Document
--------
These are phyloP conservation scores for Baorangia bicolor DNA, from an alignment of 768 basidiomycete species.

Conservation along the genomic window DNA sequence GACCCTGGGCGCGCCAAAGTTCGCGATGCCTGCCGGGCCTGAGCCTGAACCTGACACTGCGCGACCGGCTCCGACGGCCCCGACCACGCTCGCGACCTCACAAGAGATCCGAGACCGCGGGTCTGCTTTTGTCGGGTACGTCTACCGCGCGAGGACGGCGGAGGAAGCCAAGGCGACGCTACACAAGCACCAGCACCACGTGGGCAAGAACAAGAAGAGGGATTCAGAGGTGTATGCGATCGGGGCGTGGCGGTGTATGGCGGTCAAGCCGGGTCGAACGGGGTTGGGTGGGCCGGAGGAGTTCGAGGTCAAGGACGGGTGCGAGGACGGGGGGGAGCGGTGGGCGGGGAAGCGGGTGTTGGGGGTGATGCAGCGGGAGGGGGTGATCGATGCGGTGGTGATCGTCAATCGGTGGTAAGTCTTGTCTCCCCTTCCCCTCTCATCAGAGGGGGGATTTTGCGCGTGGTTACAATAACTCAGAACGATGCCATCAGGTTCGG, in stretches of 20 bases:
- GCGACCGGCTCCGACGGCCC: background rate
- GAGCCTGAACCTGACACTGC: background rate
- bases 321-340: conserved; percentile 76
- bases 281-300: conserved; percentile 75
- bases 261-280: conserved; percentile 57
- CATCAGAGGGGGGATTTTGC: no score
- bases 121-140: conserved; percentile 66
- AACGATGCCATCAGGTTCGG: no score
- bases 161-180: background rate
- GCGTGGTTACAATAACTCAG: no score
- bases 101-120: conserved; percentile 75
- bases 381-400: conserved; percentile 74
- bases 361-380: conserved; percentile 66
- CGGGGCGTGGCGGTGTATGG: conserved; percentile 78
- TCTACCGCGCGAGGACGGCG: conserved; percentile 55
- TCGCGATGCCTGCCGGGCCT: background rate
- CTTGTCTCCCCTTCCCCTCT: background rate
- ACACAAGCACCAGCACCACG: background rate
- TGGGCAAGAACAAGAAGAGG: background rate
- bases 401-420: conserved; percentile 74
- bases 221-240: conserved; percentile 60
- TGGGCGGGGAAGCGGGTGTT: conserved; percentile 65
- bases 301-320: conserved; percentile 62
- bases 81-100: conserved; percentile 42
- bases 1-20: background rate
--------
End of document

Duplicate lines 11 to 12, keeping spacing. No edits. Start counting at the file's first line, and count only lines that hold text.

- bases 161-180: background rate
- GCGTGGTTACAATAACTCAG: no score